By Bruce Summers, Summoose Tales
Everyone has a story. In my experience people have many stories. Some they have shared with friends and families, while others lie dormant for twenty, fifty, and yes even ninety or more years. By nature I am curious, I am a perceiver, I want to hear these stories, I want to put them in familial or historical context and share them with others.
Sometimes it is easy working with a personal history client. I have done my research and my homework and all I have to do is get them started. I ask the client or narrator the first question, I use actively listening, a bit of nodding, a quiet smile, and the stories start pouring out.
After a while I add a timely framing question for context, tell me more… tell me why… what did the kitchen smell like… what were you doing when… was she on your father’s side or your mother’s side… what was the barn used for…?
Sometimes we start down a new and unknown path that has not been explored… “he threw a penny out of the train window with a note wrapped around on his way to Europe during World War I…”; “your Mom was the baton twirler,” to which each of her nine children respond… ‘No way!!!’)…”; (what does no one know) “I won the beauty pageant…”; or “I haven’t thought about that for years…”.
Sometimes there are surprises in the basement filing cabinets and boxes… a letter… “Lewis went up and helped him get the farm…” (no one know where the money for the farm came from).
I often feel compelled to start mapping out the client’s family in Family Tree Maker… (you had four generations on your mother’s side that lived in Tennessee before they moved here)… “oh that’s why I kept getting invited to those family reunions in Tennessee…” or (your grandmother definitely came from… Ireland)… “we always heard she did, thank you…”.
I do digital voice recordings for most of my clients. Sometimes this is the most important product they want, especially after their parent or loved one passes away. I have over 100 hours of tape from interviews with my parents. I may not write all of those stories now, but I have them for the future, for my brothers and our children.
I love the opening clip… if Abraham Lincoln had lived eight years more we could have heard a recording of his voice…
I am doing a series of personal history interviews of early members and founders of my church as we start to celebrate the 60th Anniversary of the founding of the church. The voice recordings are palpable today, but they will be invaluable 15 or 40 years from now as we celebrate the 75th and the 100th Anniversary.
Some clients also want a transcription so they have a written record of the stories. They can use these to write their own family stories in the future. We will use these transcripts to write a version of our church story during its 60th year.
Some clients want a book. I admit to seriously enjoying looking through all those old photos and albums with my clients or their parents or grandparents. I think it is truly a gift to combine the photos with original context and with the stories that make them come alive.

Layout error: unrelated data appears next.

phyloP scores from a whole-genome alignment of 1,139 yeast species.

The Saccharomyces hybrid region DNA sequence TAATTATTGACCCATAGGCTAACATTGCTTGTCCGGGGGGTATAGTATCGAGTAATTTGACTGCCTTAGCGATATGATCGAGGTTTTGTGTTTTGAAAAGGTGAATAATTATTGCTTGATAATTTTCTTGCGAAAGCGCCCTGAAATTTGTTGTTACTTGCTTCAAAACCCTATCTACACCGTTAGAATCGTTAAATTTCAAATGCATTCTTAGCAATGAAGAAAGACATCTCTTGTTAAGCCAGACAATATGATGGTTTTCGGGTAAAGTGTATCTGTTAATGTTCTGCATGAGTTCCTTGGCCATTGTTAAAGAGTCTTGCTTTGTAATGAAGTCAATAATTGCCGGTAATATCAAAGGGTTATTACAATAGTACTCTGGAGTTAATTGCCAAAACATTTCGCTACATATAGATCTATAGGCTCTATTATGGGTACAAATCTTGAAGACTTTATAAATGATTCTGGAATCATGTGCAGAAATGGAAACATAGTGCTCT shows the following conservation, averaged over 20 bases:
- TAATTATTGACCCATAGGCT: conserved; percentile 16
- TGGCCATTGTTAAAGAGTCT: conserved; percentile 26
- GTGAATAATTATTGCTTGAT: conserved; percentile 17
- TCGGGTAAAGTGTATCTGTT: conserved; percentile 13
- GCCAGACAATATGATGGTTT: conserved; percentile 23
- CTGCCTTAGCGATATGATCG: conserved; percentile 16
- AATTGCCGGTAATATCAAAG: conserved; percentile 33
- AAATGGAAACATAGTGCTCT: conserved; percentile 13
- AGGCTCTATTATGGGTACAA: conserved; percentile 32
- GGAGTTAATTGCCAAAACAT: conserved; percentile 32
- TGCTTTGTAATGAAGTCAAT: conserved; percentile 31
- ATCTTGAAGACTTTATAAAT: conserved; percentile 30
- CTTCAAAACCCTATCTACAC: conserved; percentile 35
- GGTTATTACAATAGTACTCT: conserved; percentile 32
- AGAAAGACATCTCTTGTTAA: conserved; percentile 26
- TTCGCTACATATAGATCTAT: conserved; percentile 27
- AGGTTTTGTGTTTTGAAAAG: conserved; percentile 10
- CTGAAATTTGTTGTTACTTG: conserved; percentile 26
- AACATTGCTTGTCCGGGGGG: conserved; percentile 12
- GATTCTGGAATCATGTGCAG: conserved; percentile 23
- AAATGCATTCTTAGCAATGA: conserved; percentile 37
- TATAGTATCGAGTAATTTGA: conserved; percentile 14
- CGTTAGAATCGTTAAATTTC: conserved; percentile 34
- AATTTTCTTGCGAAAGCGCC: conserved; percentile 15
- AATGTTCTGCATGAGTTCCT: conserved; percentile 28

Sometimes there are just two or three people alive who know where a picture was from, what was going on at the time, why was it important, and who were these people… the client/narrator and the personal historian, until they are shared with friends and family. This is one of the powerful motivators for personal historians… helping individuals and their families capture, share, and preserve their life stories, their photos, and their memories.
I am still learning every day, from personal historian colleagues, from clients and their loved ones, from research related to the milestones in their lives… what was it like to plow 300 acres with a team of horses… to milk 12 cows every morning and every night by hand… to work with German prisoner’s of war during World War II… to create a new church during times when segregationists were powerful opponents.
Each story is fresh, each story is interesting, each narrator has a unique context to share. Not everyone will write and record their own stories. It is a privilege to facilitate capturing and sharing life stories.
Please let me know if you have stories that need to be captured and shared. If I cannot help you, perhaps I can refer you one of my Association of Personal Historian colleagues. I also post blogs about my experiences and share family stories. I hope these are helpful examples. Everyone can record a family story, but sometimes it helps to have a personal historian to make sure you “get around to it.”
Bruce Summers is a Personal Historian for Summoose Tales. He is a board member of the Association of Personal Historians (APH) and serves as APH Regions and Chapter Director. Contact: Summersbw@gmail.com